The GovLab Index on Internet Governance — Access

Please find below the latest installment in The GovLab Index series, inspired by the Harpers Index. “The GovLab Index on Internet Governance — Access” is the first in a series of Indexes that focus on the five main areas within Internet Governance: access, code, content, trust, and trade. This edition highlights events and public sentiment on net neutrality. Previous installments of the Index include Measuring Impact with Evidence, Open Data, The Data Universe, Participation and Civic Engagement and Trust in Institutions.

Also see the GovLab’s Selected Readings on Mapping the Internet Governance Ecosystem for an overview of the actors, processes, and challenges relating to Internet governance. 

  • Percent of the U.S. population that has access to two or fewer cable broadband providers: 96%
  • Increase in average speed of streaming on the Comcast Network for Netflix after the streaming company paid for a direction connection to the ISP: 65%
  • Percent of U.S. Internet users who would switch to another service provider if their ISP violated network neutrality: 71%
    • Those who would complain to the ISP: 70%
    • How many would complain to Congress/FCC: 46%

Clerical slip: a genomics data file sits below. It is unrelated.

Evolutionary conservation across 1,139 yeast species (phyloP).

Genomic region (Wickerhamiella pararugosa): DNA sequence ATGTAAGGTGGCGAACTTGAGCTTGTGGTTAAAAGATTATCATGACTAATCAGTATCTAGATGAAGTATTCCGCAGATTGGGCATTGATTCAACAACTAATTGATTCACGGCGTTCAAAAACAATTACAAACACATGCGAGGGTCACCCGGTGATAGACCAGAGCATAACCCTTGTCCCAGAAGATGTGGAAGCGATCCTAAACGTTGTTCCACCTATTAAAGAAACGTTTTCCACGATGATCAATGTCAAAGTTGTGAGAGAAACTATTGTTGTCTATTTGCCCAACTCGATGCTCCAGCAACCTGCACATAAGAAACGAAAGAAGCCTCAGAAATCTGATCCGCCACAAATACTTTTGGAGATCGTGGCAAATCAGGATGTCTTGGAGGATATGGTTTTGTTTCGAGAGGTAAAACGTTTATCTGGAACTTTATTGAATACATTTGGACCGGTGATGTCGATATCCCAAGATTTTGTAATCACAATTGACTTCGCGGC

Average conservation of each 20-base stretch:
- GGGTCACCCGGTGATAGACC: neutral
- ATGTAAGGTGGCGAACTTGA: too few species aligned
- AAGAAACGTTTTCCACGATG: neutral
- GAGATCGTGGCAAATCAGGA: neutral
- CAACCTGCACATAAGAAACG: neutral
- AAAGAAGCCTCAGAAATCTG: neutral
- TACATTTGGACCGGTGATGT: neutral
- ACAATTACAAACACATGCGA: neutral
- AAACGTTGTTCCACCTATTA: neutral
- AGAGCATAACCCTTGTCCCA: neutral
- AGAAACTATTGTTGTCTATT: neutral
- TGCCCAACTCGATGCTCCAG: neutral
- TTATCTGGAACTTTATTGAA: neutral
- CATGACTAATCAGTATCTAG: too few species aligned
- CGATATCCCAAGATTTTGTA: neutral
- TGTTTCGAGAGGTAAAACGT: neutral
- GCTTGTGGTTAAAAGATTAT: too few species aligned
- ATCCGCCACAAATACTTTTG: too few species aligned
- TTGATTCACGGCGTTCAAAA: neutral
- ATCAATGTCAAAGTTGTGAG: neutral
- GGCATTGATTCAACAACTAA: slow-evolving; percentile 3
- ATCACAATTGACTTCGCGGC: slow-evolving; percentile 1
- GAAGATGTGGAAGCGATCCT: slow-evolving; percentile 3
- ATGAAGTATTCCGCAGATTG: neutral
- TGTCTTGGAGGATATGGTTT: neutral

• Number of Americans surveyed who stated that government should not allow paid prioritization deals: 58%
  • How many times television news programs covered net neutrality between January 1 and May 12 of 2014: 25 times, less than 1% of all programs reviewed
  • When did Chile adopt the first ever network neutrality law: in 2010
  • When the “Marco Civil,” the first Internet Bill of Rights including net neutrality, was signed into law in Brazil: April 2014 (during the NETMundial Global Multistakeholder Meeting on the Future of Internet Governance)
    • Number of participants at NETMundial including academia, government, the technical community, and civil society: 1480
    • Number of countries the participants came from: 97
    • Number of remote hubs for participation: 30
  • When did the US Federal Communications Commission (FCC) issue the Open Internet Order: December 2010
  • Date when the Open Internet rules were overturned by the D.C. Circuit: January 2014
  • Release of FCC’s new proposal allowing fast and slow lanes online and questions about Title II reclassification: May 2014
  • Date when the Online Competition and Consumer Choice Act is introduced to stop paid prioritization online: June 2014
  • Number of public comments received by the FCC on the issue of network neutrality: 1.1 million
    • Number of public comments available for bulk download by the public as of August 4, 2014: 475,280
    • Size of the data: over 1.4 GB
    • Most vocal neighborhood on the issue of net neutrality in the country based on public comments to the FCC: downtown Washington D.C., with 1 comment filed per 22 residents
    • Top three cities that filed the most comments based on self-reported zip codes: Washington D.C., San Francisco, Chicago
    • States with the most comments filed: California (76,857), New York (33, 158), Texas (26,687)


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